Update: “Oumuamua” Might Be An Arc-Welded, Twistily Long Legged Planet Shard…

More computer modeling this week led to a newly-plausible explanation for how the lithe visitor, one with unwasted grace [at right, and below] came to exist: it was ripped as a shard, by a star — from an alien world — well away from our solar sytem, becoming molten from the immense stellar tidal force, and then re-solidfying repeatedly, until it took its elongated, leggy, copper clad, and gracefully twisting shape — floating across Milton’s black pavement — now powdered with stars. . . over many, many millennia, silently. . . before ripping on by here [in late 2017].

From Astronomy, today, then — and just a bit:

. . . .[A] pair of astronomers have used complex computer modeling to explain Oumuamua’s combination of strange properties, finding the space rock may be a small shard ripped from a larger parent body.

Their models suggest that when an object — anything from a comet to a super-Earth — passes too close to its star, intense tidal forces can cause heated fragments to slough off. These melted shards then refreeze, locking in their unique shapes.

If these astronomers are right, then we should expect to spot plenty of oddly shaped worlds like ‘Oumuamua in the coming years.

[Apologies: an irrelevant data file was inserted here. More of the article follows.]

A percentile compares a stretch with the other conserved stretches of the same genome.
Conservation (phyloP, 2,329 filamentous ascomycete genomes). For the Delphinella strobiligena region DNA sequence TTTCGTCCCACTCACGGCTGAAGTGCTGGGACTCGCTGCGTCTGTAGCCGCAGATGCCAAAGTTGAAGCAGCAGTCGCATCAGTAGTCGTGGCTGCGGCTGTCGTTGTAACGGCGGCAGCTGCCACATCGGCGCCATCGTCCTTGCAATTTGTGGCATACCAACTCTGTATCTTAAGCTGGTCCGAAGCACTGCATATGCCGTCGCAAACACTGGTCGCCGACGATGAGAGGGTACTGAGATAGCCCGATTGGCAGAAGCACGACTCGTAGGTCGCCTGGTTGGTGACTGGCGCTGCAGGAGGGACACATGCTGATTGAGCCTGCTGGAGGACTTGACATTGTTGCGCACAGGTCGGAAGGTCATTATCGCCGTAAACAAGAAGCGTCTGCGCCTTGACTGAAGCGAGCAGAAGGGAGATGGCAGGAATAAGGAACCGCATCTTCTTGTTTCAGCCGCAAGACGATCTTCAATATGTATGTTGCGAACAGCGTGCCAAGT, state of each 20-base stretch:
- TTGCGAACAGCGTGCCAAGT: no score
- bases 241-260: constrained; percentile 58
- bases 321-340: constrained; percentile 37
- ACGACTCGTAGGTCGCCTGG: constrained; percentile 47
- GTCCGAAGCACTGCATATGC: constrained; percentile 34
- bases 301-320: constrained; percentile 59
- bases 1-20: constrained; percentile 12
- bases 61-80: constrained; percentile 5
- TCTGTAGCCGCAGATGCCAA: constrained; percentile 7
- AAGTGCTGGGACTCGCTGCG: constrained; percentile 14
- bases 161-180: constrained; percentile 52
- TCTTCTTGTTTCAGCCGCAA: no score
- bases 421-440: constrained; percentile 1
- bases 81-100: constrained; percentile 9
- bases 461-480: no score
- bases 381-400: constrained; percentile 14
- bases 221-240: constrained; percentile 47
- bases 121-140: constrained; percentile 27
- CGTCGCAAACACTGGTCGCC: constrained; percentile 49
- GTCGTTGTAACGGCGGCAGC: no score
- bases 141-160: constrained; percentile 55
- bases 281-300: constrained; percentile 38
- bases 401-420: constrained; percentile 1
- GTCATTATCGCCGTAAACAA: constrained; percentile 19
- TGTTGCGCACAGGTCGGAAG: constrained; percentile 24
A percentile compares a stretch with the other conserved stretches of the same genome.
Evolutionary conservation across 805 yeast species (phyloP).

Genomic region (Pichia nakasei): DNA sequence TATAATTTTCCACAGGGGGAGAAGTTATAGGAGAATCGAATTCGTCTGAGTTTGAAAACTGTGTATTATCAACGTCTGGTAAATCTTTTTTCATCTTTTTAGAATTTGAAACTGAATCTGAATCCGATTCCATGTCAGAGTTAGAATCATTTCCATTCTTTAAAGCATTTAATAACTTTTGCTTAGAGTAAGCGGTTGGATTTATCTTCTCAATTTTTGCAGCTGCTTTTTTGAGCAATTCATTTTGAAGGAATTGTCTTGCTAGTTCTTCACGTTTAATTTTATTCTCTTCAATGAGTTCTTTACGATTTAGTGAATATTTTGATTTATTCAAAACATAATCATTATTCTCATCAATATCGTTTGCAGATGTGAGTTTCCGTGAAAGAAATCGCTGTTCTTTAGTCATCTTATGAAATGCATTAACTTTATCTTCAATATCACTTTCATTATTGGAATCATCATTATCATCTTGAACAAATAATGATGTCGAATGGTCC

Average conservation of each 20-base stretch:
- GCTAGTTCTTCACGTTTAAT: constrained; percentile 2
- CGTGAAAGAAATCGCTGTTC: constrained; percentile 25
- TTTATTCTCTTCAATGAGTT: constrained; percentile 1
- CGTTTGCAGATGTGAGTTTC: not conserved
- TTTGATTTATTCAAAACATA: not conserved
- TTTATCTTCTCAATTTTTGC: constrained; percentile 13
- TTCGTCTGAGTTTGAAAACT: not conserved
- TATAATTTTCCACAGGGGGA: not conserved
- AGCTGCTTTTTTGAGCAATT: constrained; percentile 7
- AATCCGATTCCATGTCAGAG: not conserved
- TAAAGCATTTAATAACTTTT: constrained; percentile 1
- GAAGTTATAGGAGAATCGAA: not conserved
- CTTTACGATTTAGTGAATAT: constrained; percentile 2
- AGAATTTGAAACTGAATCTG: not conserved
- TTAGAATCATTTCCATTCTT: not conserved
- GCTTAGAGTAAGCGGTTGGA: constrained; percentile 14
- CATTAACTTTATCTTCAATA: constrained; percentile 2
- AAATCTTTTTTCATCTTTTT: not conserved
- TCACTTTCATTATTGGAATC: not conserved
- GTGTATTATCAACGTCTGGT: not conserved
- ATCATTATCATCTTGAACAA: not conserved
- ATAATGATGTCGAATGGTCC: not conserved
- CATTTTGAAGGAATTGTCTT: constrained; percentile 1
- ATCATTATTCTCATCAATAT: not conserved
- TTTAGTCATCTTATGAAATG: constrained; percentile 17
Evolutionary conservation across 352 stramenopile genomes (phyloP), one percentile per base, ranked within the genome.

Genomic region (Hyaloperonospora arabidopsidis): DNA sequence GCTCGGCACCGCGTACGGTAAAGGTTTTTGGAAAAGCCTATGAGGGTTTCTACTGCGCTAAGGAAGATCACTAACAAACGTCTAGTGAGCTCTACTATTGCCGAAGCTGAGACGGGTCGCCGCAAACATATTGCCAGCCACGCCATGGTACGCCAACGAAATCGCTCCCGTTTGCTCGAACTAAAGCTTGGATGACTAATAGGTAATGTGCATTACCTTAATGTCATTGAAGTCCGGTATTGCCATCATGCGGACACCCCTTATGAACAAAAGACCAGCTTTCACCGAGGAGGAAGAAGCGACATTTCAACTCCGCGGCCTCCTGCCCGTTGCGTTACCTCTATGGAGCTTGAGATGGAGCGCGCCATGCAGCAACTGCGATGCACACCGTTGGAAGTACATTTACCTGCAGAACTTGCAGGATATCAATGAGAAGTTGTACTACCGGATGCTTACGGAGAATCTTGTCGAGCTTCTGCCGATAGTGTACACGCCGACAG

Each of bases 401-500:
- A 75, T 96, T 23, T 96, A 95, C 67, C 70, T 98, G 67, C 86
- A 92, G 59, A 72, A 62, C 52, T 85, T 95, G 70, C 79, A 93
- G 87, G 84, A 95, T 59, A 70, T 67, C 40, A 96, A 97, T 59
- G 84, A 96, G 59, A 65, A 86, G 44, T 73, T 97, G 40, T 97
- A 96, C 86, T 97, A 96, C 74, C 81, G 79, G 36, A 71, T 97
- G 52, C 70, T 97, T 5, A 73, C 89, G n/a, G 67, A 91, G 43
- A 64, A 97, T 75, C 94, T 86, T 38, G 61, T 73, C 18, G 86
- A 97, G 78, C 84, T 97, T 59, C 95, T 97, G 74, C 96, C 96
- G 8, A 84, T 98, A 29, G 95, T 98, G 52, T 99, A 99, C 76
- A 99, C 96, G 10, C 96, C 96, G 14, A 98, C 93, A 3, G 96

“We anticipate many more interstellar visitors with similar traits to ‘Oumuamua will be discovered by future observation,” says study author Yun Zhang from the National Astronomical Observatories of the Chinese Academy of Sciences. . . .

If Zhang and Lin are right, interstellar asteroids may be even more common than interstellar comets, the authors say. These alien asteroids would be relatively small and lack the comas of comets, which would make them much harder to detect while they’re passing through our solar system. However, new cutting-edge telescopes, like the Vera C. Rubin Observatory being built in Chile, could spot them.

“Oumuamua is just the tip of the iceberg,” Lin said in a media release. “We anticipate many more interstellar visitors with similar traits will be discovered by future observation. . . .”

Excellent. Simply. . . excellent.


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